Polysaccharides are polymers of ten or more monosaccharide units joined together by glycosidic linkages. These are classified in a number of ways depending upon the type of repeating monosaccharide unit (homo- and hetero-polysaccharides); in the degree of branching, and in the type of glycosidic linkage between the monomeric units. 

Examples of some common polysaccharides are starch, glycogen, cellulose and chitin.

Examples of some common polysaccharides

1. Starch: Starch occurs in plants as reserve carbohydrate in tubers, seeds, fruits and roots. It is composed of two homopolysaccharides, amylose (15-20%) and amylopectin (80–85%). Amylose is a linear polymer of α-D-glucose monomers and linked by α(1→ 4) bonds. Amylopectin, on the other hand, consists of glucose units linked by α(1→ 4) glycosidic linkage, like amylose. However, unlike amylose, it is highly branched. Branch points occur every 24 to 30 glucose residues and linkage at the branch points is α(1→ 6) glycosidic. Characteristic blue colour of the starch with iodine is due to amylose. In contrast, amylopectin gives only dull reddish brown colour with iodine.

The enzymes present in saliva (salivary amylase) and pancreatic juice (pancreatic amylase) hydrolyses α(1→ 4) glycosidic linkages of starch therefore digesting it into monomeric glucose residues.

Starch and cellulose

2. Cellulose: Cellulose is the most abundant extracellular structural polysaccharide found in plants. It is also the most abundant of all biomolecules in the biosphere. It is the primary structural component of plant cell wall. Structurally, cellulose is a linear polymer of upto 15000 D-glucose units linked by β(1→ 4) glycosidic bonds. Unlike starch, cellulose cannot be digested by humans as human gut lacks the β(1→ 4) glycosidic bond hydrolysing enzyme known as cellulase. However, cattles and termites can digest cellulose as their gut harbors symbiotic microorganisms that secrete cellulase which hydrolyses and digests cellulose.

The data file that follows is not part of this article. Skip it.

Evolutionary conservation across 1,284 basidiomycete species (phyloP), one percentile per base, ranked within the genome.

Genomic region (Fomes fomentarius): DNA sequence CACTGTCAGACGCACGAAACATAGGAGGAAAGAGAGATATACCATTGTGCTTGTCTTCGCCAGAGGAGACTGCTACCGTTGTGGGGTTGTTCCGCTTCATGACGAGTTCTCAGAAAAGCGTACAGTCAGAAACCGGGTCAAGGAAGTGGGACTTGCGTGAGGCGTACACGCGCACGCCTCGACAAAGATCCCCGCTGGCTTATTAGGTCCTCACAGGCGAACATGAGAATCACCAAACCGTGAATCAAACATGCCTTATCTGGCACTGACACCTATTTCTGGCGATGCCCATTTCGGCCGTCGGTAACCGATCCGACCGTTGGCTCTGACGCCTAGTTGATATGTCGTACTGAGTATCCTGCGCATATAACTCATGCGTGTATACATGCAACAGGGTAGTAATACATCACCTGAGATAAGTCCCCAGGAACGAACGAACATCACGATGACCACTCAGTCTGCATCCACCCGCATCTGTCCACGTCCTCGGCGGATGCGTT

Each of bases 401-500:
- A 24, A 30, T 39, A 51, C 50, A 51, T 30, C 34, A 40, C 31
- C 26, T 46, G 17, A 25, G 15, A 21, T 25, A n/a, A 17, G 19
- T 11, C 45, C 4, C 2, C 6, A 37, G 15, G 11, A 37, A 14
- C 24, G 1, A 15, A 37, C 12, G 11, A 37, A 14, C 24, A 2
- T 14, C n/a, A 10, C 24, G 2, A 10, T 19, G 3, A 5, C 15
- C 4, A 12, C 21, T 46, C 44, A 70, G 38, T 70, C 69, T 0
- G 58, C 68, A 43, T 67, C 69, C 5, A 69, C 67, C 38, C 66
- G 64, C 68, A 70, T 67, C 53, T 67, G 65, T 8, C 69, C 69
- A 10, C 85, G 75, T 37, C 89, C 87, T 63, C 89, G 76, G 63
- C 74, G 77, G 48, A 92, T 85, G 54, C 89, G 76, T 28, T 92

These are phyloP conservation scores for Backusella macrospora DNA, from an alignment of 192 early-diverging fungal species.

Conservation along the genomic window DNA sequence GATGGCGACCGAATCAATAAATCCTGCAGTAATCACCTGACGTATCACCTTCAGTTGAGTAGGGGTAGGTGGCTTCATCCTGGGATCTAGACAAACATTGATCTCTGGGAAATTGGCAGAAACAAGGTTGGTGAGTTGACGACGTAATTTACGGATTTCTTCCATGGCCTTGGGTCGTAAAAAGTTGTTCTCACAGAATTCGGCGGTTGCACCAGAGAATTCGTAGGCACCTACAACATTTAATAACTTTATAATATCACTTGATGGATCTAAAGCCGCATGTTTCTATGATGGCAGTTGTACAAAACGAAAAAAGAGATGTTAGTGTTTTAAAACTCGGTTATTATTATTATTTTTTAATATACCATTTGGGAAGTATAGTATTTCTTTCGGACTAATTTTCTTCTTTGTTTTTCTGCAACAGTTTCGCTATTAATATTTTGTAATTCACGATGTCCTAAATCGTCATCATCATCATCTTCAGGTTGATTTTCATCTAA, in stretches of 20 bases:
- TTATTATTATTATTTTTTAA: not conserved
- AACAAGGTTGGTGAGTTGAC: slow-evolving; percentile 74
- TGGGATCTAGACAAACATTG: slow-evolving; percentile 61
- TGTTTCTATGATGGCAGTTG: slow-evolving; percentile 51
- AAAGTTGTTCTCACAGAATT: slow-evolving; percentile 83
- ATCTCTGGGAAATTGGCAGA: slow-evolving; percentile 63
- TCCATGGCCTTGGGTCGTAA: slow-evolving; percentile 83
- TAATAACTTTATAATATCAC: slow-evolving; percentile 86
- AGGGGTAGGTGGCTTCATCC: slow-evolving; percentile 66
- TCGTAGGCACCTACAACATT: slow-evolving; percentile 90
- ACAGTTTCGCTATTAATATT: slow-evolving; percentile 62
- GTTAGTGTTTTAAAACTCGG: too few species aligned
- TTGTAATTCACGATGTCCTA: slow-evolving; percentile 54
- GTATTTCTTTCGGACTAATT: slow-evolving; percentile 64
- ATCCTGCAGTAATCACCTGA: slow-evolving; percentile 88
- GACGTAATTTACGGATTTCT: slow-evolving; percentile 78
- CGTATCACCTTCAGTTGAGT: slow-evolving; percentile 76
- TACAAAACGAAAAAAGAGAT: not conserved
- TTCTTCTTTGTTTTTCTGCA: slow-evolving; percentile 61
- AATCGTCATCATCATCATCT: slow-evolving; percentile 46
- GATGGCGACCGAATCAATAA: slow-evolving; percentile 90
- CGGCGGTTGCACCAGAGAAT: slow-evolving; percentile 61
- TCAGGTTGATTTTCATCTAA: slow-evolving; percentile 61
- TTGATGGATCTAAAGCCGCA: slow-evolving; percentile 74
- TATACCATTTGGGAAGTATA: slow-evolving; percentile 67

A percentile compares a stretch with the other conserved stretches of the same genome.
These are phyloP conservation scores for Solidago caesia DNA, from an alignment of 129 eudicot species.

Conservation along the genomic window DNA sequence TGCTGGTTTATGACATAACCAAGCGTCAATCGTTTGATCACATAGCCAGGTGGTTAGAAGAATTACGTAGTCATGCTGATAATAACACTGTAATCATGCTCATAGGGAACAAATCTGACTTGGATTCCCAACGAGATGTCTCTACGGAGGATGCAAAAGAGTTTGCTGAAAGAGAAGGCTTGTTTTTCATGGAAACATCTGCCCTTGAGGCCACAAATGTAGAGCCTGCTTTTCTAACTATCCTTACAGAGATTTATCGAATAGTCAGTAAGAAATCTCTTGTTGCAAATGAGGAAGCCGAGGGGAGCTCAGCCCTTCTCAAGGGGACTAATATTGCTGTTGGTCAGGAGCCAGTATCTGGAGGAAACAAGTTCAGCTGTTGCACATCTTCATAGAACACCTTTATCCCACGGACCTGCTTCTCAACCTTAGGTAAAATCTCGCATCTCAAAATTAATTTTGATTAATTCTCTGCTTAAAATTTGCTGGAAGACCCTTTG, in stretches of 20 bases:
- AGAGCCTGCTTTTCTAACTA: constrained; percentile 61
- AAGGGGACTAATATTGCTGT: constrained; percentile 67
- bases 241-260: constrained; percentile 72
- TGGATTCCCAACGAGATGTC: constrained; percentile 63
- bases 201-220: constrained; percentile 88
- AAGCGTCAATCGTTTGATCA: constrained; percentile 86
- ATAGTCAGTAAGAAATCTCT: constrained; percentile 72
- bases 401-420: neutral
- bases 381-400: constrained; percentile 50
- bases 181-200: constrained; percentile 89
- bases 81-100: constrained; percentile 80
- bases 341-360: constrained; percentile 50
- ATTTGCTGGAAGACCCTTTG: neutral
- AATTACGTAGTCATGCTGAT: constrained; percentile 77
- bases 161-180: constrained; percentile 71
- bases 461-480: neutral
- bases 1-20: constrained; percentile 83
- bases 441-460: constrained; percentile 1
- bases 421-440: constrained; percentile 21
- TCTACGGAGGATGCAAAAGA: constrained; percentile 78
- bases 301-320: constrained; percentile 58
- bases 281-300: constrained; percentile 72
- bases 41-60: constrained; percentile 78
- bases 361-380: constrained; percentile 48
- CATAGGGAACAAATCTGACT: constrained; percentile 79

3. Glycogen: Glycogen is an extensively branched storage homopolysaccharide found in animals. Similar to amylopectin, it consists of glucose units joined together by α(1→ 4) glycosidic linkage and having α(1→ 6) linkage at branching points. Muscle cells contain glycogen at 1–2 per cent of their dry weight, and liver cells contain up to 10 per cent of their dry weight as glycogen.

4. Chitin: Chitin is a linear polysaccharide of β(1→ 4) linked N-acetyl-D-glucosamine residues. It is the main structural component of the exoskeleton of invertebrates (crustaceans, insects and spiders), and main component of cell walls of most fungi. Chitin and cellulose have similar structures except that OH group at second carbon position of cellulose is replaced by an acetamido group in chitin. Extensive hydrogen bonding of N-acetyl side chains makes chitin tough and insoluble polymer.

5. Peptidoglycan: Peptidoglycan constitutes the rigid component of bacterial cell wall. It is heteropolysaccharide of alternating β(1→ 4) linked N-acetyl-D-glucosamine (NAG) and N-acetyl muramic acid (NAM) residues. The linear polysaccharide chains are cross linked by short peptides attached to N-acetyl muramic acid. Cross linking by peptide welds the polysaccharide chains into a strong sheath that envelops the entire cell and prevents osmotic rupture of the cell. Lysozyme, which is an enzyme present in human tears kills bacteria by hydrolysing the β(1→ 4) glycosidic linkage of peptidoglycan.

Example of Homopolysaccharides and Heteropolysaccharides 

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